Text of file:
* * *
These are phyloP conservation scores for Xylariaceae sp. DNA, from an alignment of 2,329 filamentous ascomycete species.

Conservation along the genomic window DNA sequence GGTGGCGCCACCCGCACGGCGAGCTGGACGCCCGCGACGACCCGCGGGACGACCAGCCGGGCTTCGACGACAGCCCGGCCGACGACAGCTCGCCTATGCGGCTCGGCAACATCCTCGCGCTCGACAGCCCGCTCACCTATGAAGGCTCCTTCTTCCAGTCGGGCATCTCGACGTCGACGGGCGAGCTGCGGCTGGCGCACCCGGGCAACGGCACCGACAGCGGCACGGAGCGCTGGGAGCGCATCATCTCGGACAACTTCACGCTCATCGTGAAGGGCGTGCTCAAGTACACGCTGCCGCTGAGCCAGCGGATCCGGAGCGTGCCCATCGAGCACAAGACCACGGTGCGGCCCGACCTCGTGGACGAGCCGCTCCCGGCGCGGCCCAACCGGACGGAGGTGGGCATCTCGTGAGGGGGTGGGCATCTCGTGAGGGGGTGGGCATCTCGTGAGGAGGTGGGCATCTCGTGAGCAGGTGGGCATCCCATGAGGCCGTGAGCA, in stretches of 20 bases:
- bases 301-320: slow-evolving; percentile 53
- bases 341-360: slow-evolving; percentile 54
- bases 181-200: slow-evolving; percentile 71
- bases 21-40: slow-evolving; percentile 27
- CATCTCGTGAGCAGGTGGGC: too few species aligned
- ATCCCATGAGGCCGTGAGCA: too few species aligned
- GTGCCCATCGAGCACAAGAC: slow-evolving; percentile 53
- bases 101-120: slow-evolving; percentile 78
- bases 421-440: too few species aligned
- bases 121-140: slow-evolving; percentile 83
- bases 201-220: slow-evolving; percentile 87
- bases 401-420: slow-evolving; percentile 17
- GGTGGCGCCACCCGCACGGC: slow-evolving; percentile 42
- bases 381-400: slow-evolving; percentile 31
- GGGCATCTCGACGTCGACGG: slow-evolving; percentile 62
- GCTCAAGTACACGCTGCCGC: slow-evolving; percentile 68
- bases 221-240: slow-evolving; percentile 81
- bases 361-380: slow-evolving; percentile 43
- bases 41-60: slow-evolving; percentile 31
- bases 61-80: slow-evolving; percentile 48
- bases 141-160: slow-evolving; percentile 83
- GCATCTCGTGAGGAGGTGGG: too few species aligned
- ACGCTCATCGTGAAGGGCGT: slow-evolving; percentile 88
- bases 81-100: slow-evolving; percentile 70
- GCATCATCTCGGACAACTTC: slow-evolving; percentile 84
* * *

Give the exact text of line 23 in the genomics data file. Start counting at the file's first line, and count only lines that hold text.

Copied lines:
- bases 141-160: slow-evolving; percentile 83